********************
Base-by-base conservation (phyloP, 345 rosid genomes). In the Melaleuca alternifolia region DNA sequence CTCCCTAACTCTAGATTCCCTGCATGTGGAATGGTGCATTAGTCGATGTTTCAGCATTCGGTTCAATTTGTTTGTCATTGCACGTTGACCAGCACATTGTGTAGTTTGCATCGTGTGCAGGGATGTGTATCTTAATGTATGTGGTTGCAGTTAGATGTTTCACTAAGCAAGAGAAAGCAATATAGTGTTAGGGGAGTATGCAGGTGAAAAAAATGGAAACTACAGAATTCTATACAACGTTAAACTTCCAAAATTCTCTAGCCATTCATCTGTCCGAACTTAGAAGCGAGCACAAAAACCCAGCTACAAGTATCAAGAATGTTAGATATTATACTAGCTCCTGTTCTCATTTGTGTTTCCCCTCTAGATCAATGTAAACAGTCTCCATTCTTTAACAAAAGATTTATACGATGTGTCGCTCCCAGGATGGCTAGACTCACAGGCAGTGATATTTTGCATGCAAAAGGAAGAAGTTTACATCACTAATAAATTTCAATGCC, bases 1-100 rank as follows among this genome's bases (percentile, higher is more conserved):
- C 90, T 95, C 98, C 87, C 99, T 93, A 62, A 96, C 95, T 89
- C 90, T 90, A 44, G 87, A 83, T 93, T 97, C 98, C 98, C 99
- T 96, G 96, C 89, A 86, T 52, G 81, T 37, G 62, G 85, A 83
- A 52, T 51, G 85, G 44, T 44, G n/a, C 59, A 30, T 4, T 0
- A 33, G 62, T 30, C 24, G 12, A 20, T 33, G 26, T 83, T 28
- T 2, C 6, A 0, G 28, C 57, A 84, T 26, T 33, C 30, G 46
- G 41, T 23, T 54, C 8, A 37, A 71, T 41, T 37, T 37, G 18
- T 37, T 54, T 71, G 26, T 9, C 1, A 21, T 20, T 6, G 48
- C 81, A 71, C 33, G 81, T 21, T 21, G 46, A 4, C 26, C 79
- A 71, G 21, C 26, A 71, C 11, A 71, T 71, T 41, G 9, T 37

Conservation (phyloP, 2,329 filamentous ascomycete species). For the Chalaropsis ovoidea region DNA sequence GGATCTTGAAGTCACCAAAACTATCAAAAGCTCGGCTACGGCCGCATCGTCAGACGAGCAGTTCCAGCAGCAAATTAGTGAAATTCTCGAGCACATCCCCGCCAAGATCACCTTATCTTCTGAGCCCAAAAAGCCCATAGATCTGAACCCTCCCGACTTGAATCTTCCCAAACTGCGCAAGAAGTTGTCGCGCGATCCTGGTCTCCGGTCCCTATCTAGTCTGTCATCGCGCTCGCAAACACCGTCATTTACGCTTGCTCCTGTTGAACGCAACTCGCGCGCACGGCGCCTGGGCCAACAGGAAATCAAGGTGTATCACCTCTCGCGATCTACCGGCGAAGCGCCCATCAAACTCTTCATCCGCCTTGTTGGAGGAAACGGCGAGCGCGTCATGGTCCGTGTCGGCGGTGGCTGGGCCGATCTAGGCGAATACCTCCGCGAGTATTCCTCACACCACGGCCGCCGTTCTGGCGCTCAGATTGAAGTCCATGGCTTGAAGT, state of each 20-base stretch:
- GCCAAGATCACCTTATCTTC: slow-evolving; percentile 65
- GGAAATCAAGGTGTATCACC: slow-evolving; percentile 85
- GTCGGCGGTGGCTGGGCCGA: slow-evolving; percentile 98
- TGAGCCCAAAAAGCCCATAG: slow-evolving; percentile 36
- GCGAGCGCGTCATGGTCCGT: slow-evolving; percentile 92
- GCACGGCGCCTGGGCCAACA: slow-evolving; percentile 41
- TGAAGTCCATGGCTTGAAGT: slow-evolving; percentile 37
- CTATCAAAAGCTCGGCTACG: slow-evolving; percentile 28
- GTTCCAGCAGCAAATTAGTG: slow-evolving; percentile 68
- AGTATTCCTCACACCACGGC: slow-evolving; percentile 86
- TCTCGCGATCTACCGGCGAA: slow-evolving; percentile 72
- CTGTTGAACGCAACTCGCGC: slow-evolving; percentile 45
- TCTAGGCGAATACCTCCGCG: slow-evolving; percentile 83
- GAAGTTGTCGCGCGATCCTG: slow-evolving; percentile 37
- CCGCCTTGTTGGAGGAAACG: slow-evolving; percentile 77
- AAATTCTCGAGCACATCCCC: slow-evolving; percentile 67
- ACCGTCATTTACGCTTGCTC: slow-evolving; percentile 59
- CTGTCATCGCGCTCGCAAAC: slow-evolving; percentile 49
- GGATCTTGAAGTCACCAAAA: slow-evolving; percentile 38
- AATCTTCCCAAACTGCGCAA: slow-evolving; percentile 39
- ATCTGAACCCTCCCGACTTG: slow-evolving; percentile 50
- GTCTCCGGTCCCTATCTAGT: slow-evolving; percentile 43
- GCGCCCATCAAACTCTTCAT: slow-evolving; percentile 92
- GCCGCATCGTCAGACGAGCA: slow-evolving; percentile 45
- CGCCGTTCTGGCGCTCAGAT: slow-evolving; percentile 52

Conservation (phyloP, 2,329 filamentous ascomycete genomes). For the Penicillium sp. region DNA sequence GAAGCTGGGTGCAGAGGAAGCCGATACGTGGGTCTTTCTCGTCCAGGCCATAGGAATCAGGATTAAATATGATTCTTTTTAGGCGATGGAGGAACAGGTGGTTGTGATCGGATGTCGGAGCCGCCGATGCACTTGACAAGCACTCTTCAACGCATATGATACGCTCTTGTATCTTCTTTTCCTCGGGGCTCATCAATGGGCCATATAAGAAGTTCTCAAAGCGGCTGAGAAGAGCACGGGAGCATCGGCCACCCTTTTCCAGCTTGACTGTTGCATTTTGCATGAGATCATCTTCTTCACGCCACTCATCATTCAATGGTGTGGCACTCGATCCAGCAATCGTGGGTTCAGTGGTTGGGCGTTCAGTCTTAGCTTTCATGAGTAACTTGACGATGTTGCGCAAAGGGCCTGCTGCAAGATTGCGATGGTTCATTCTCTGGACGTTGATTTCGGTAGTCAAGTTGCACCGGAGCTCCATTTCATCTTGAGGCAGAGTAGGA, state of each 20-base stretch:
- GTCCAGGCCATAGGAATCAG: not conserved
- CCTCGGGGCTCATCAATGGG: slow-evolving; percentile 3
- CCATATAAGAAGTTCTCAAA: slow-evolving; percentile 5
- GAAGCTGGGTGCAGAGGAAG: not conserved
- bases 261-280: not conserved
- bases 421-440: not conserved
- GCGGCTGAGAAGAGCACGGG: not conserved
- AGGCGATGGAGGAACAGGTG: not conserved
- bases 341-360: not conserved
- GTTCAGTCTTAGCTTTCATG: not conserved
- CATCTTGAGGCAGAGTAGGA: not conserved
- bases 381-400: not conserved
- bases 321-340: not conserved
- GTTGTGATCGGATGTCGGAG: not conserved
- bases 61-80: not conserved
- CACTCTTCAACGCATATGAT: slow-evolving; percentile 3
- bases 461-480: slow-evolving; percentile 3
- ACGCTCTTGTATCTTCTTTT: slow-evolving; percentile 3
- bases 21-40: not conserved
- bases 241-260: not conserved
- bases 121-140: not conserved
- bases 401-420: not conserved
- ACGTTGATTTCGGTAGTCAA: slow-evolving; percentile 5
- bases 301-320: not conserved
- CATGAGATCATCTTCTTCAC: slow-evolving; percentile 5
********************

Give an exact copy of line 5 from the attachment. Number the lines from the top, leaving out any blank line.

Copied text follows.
- A 52, T 51, G 85, G 44, T 44, G n/a, C 59, A 30, T 4, T 0